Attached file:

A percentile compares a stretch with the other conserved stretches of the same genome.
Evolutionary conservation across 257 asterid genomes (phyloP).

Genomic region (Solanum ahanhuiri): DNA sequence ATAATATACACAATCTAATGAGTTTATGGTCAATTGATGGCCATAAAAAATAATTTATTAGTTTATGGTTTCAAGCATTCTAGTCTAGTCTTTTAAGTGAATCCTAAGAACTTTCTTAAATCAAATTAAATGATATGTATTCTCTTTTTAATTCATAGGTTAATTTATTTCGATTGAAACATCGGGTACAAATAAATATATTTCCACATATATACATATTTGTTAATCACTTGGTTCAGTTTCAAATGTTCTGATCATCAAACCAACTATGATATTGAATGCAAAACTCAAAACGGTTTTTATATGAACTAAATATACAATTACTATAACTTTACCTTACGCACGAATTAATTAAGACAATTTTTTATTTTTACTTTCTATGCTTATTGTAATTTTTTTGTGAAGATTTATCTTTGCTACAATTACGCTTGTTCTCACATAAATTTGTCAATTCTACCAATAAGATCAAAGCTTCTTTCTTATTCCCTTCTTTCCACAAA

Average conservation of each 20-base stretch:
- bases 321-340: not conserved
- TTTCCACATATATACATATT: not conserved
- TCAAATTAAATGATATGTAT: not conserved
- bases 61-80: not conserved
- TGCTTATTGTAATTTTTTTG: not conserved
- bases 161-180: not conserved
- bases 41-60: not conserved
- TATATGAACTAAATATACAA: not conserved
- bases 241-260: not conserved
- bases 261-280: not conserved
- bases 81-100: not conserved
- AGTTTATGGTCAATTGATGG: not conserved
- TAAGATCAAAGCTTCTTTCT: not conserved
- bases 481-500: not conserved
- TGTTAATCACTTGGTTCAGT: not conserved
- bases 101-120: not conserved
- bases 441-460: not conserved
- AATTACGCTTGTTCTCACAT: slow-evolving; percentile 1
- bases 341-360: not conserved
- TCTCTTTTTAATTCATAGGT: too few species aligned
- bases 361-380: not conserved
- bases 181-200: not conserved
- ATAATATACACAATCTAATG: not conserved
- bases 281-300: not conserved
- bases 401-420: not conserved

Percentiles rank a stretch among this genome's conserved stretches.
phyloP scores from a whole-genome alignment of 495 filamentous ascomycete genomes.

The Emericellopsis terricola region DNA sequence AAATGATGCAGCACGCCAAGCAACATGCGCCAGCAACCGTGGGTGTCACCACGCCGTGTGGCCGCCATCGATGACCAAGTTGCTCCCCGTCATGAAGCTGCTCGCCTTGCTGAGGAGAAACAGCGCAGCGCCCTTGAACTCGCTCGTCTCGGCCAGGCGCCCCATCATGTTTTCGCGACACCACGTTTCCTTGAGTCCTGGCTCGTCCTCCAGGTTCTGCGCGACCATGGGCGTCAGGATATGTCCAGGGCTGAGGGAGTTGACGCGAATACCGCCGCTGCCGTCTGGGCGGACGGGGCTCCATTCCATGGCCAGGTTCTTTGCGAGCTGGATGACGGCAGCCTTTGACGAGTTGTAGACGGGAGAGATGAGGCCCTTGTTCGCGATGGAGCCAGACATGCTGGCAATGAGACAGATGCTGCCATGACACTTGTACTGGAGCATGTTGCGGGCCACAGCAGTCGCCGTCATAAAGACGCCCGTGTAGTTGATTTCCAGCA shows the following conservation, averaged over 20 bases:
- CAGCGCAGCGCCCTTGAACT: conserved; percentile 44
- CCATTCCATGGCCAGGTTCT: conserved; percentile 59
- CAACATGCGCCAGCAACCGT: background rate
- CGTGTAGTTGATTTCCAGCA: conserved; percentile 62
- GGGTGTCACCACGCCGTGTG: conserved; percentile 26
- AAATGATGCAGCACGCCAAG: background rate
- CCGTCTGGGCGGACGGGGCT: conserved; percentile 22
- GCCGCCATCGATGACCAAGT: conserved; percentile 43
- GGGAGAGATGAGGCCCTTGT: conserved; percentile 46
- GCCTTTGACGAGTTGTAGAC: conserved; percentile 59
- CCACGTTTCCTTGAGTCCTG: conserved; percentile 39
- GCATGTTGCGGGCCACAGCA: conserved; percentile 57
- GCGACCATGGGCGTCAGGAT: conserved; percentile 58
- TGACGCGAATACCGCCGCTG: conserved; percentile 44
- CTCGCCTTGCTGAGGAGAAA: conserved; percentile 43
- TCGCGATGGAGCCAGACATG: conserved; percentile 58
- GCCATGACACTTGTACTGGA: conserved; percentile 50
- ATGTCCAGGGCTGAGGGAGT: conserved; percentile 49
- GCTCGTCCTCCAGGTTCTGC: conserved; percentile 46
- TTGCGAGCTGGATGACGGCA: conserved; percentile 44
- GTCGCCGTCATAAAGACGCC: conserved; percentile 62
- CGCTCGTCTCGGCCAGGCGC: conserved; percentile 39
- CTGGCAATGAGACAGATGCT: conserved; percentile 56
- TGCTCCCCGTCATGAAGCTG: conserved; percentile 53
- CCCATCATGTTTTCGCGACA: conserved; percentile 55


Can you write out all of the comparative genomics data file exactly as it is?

A percentile compares a stretch with the other conserved stretches of the same genome.
Evolutionary conservation across 257 asterid genomes (phyloP).

Genomic region (Solanum ahanhuiri): DNA sequence ATAATATACACAATCTAATGAGTTTATGGTCAATTGATGGCCATAAAAAATAATTTATTAGTTTATGGTTTCAAGCATTCTAGTCTAGTCTTTTAAGTGAATCCTAAGAACTTTCTTAAATCAAATTAAATGATATGTATTCTCTTTTTAATTCATAGGTTAATTTATTTCGATTGAAACATCGGGTACAAATAAATATATTTCCACATATATACATATTTGTTAATCACTTGGTTCAGTTTCAAATGTTCTGATCATCAAACCAACTATGATATTGAATGCAAAACTCAAAACGGTTTTTATATGAACTAAATATACAATTACTATAACTTTACCTTACGCACGAATTAATTAAGACAATTTTTTATTTTTACTTTCTATGCTTATTGTAATTTTTTTGTGAAGATTTATCTTTGCTACAATTACGCTTGTTCTCACATAAATTTGTCAATTCTACCAATAAGATCAAAGCTTCTTTCTTATTCCCTTCTTTCCACAAA

Average conservation of each 20-base stretch:
- bases 321-340: not conserved
- TTTCCACATATATACATATT: not conserved
- TCAAATTAAATGATATGTAT: not conserved
- bases 61-80: not conserved
- TGCTTATTGTAATTTTTTTG: not conserved
- bases 161-180: not conserved
- bases 41-60: not conserved
- TATATGAACTAAATATACAA: not conserved
- bases 241-260: not conserved
- bases 261-280: not conserved
- bases 81-100: not conserved
- AGTTTATGGTCAATTGATGG: not conserved
- TAAGATCAAAGCTTCTTTCT: not conserved
- bases 481-500: not conserved
- TGTTAATCACTTGGTTCAGT: not conserved
- bases 101-120: not conserved
- bases 441-460: not conserved
- AATTACGCTTGTTCTCACAT: slow-evolving; percentile 1
- bases 341-360: not conserved
- TCTCTTTTTAATTCATAGGT: too few species aligned
- bases 361-380: not conserved
- bases 181-200: not conserved
- ATAATATACACAATCTAATG: not conserved
- bases 281-300: not conserved
- bases 401-420: not conserved

Percentiles rank a stretch among this genome's conserved stretches.
phyloP scores from a whole-genome alignment of 495 filamentous ascomycete genomes.

The Emericellopsis terricola region DNA sequence AAATGATGCAGCACGCCAAGCAACATGCGCCAGCAACCGTGGGTGTCACCACGCCGTGTGGCCGCCATCGATGACCAAGTTGCTCCCCGTCATGAAGCTGCTCGCCTTGCTGAGGAGAAACAGCGCAGCGCCCTTGAACTCGCTCGTCTCGGCCAGGCGCCCCATCATGTTTTCGCGACACCACGTTTCCTTGAGTCCTGGCTCGTCCTCCAGGTTCTGCGCGACCATGGGCGTCAGGATATGTCCAGGGCTGAGGGAGTTGACGCGAATACCGCCGCTGCCGTCTGGGCGGACGGGGCTCCATTCCATGGCCAGGTTCTTTGCGAGCTGGATGACGGCAGCCTTTGACGAGTTGTAGACGGGAGAGATGAGGCCCTTGTTCGCGATGGAGCCAGACATGCTGGCAATGAGACAGATGCTGCCATGACACTTGTACTGGAGCATGTTGCGGGCCACAGCAGTCGCCGTCATAAAGACGCCCGTGTAGTTGATTTCCAGCA shows the following conservation, averaged over 20 bases:
- CAGCGCAGCGCCCTTGAACT: conserved; percentile 44
- CCATTCCATGGCCAGGTTCT: conserved; percentile 59
- CAACATGCGCCAGCAACCGT: background rate
- CGTGTAGTTGATTTCCAGCA: conserved; percentile 62
- GGGTGTCACCACGCCGTGTG: conserved; percentile 26
- AAATGATGCAGCACGCCAAG: background rate
- CCGTCTGGGCGGACGGGGCT: conserved; percentile 22
- GCCGCCATCGATGACCAAGT: conserved; percentile 43
- GGGAGAGATGAGGCCCTTGT: conserved; percentile 46
- GCCTTTGACGAGTTGTAGAC: conserved; percentile 59
- CCACGTTTCCTTGAGTCCTG: conserved; percentile 39
- GCATGTTGCGGGCCACAGCA: conserved; percentile 57
- GCGACCATGGGCGTCAGGAT: conserved; percentile 58
- TGACGCGAATACCGCCGCTG: conserved; percentile 44
- CTCGCCTTGCTGAGGAGAAA: conserved; percentile 43
- TCGCGATGGAGCCAGACATG: conserved; percentile 58
- GCCATGACACTTGTACTGGA: conserved; percentile 50
- ATGTCCAGGGCTGAGGGAGT: conserved; percentile 49
- GCTCGTCCTCCAGGTTCTGC: conserved; percentile 46
- TTGCGAGCTGGATGACGGCA: conserved; percentile 44
- GTCGCCGTCATAAAGACGCC: conserved; percentile 62
- CGCTCGTCTCGGCCAGGCGC: conserved; percentile 39
- CTGGCAATGAGACAGATGCT: conserved; percentile 56
- TGCTCCCCGTCATGAAGCTG: conserved; percentile 53
- CCCATCATGTTTTCGCGACA: conserved; percentile 55